Welcome to the first post in our WfP Helpline series. This is where we try to answer your most pressing questions and help solve those most difficult teaching problems.
If you’ve got a question or problem you’d like help with, please leave a comment at the bottom of this post or drop us an email.
This week we are answering the question: What do I do when my class hates writing?
There are lots of reasons why children can ‘hate’ writing. It can be due to negative past experiences, a lack of success, or low levels of self-belief. It can be because writing feels utterly unnatural, alien and confusing. They don’t know what they are meant to do or how to do it. They may also think writing is boring and pointless.
Writer-teacher Donald Graves, famously said ‘children want to write’ and I agree. I’ve yet to meet a child who actually hates writing. I’ve only met children who hate how they are taught to write.
To help combat these feelings, teachers can focus on using teaching practices which combat these common issues. Our research last year, which looked to understand what it is the best teachers of writing do that makes the difference, showed that they focus on teaching practices which increase children’s motivation, self-efficacy, self-regulation and levels of agency.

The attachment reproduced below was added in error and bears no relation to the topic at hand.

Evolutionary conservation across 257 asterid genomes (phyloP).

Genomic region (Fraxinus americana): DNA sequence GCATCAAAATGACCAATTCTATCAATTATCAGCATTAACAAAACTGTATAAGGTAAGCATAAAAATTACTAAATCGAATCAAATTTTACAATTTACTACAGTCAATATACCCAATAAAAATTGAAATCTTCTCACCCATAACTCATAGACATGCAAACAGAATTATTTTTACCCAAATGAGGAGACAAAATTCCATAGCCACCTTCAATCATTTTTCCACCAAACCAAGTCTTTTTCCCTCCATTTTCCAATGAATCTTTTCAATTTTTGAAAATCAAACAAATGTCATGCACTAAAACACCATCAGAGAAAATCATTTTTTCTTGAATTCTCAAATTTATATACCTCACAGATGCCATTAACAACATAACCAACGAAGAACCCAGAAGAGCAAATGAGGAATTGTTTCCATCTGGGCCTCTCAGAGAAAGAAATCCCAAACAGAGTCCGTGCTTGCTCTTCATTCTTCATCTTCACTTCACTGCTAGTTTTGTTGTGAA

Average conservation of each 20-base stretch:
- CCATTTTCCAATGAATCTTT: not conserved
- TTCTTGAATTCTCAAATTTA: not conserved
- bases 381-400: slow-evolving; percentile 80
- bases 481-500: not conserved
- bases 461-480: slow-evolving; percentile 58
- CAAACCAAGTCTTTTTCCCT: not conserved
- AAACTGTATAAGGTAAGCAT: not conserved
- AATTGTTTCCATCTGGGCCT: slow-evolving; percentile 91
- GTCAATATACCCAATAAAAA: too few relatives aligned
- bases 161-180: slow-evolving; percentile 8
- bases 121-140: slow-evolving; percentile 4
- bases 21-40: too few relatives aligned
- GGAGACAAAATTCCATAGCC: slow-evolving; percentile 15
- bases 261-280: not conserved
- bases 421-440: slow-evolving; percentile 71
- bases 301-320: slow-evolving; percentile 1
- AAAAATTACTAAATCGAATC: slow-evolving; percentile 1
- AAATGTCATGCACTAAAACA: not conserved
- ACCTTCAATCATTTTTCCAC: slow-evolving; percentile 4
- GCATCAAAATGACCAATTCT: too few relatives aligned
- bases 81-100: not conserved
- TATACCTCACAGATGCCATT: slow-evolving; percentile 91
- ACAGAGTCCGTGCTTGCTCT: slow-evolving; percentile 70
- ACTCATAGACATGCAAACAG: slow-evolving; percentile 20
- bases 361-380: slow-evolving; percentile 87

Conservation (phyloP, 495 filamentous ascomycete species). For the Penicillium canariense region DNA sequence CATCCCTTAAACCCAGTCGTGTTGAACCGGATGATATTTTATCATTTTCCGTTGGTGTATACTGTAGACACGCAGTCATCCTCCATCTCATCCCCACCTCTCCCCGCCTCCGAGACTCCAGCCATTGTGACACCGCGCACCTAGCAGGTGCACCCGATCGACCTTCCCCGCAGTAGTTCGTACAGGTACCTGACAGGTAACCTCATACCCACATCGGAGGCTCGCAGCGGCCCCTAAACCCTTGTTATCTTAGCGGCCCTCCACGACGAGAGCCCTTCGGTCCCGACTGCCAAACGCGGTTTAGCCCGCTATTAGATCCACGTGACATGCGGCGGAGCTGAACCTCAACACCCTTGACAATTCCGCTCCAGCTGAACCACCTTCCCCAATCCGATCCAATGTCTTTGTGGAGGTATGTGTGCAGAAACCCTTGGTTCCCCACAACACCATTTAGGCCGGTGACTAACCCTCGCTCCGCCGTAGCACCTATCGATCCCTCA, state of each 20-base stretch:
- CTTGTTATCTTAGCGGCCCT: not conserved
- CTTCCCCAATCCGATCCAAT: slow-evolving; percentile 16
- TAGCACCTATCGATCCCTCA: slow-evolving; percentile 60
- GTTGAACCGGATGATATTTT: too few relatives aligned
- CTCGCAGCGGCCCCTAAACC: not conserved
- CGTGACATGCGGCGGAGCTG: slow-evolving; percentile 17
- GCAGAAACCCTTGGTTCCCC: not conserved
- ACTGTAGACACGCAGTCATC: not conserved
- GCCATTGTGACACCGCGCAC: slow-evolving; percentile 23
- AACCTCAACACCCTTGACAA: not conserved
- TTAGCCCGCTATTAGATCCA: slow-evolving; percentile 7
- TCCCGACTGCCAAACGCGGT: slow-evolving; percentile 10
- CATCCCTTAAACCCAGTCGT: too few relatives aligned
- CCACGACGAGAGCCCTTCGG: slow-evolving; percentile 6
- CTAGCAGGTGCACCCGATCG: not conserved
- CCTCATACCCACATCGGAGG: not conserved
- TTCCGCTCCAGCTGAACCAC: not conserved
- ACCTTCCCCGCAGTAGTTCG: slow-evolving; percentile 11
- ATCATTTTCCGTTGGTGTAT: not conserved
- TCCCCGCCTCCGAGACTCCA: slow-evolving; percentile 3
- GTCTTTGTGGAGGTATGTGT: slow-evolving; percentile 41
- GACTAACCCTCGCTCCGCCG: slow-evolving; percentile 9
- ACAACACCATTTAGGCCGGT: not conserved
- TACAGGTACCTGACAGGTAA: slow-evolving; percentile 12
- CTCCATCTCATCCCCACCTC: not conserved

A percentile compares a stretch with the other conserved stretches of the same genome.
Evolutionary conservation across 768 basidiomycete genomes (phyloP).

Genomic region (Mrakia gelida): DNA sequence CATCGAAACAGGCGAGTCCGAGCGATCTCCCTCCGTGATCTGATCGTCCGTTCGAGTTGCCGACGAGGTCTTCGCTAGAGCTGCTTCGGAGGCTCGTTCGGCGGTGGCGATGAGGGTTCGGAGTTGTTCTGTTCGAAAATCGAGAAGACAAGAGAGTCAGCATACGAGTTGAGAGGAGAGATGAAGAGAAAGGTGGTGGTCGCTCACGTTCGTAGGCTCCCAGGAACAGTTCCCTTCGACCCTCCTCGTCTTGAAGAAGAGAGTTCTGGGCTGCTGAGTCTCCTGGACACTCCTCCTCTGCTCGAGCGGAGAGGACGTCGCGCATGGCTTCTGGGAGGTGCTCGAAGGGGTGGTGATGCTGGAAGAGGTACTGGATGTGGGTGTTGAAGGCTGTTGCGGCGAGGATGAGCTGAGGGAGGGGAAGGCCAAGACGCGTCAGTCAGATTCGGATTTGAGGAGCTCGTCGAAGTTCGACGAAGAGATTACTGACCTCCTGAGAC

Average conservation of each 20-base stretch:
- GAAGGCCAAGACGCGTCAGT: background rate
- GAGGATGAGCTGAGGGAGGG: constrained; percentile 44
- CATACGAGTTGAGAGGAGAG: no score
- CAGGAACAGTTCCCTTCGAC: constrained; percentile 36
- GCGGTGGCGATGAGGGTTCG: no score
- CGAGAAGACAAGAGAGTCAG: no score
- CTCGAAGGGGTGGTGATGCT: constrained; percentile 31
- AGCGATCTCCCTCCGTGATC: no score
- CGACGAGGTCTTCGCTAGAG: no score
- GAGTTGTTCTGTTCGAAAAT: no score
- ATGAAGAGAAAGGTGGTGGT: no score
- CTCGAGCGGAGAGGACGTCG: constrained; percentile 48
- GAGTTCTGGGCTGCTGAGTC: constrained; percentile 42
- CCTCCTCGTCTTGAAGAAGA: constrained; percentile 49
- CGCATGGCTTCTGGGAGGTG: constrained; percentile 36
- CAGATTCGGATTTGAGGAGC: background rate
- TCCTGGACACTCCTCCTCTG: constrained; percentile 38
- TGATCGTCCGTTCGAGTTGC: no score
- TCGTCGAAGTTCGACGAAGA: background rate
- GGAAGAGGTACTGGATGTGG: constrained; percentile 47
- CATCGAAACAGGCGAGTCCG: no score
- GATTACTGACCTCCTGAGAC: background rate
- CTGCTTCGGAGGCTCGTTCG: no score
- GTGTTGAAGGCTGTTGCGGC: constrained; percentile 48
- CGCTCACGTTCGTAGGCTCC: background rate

Here is a quick list of the things these teachers do that makes the difference:
- Ensure children are writing, publishing and performing for reasons beyond just teacher evaluation.
- Take time to explain why children are undertaking the class writing project and where their writing is going to go, be seen, or read at its end.
- Take time to discuss the audience who is going to receive their writing.
- Convince the class that they are going to learn something valuable about writing by participating in the class project.
- Ask the children for their thoughts, ideas and reactions to the writing project.
- As a whole class, the teacher and children together set the goals that need to be achieved if they are going to produce excellent writing products.
- Children know what to consider and to include if their writing is to be successful and meaningful. Importantly, they also know how to include it. This happens through daily writing-study and functional-grammar mini-lessons.
- They talk regularly about how things they have done in previous writing projects will help them in this one.
- Children are regularly told that they are achieving writing goals and hitting mile-stones on the road towards publication and performance.
- Through daily mini-lessons, children know how to undertake the different writing processes.
- Children are given time to choose what they want to write about within the class writing project.
- They are able to write at a pace that suits them – within a framework of loose writing deadlines.
- Children are able to use writing processes that suits them best.
If you have any ideas of your own, please add them to the comment box below.
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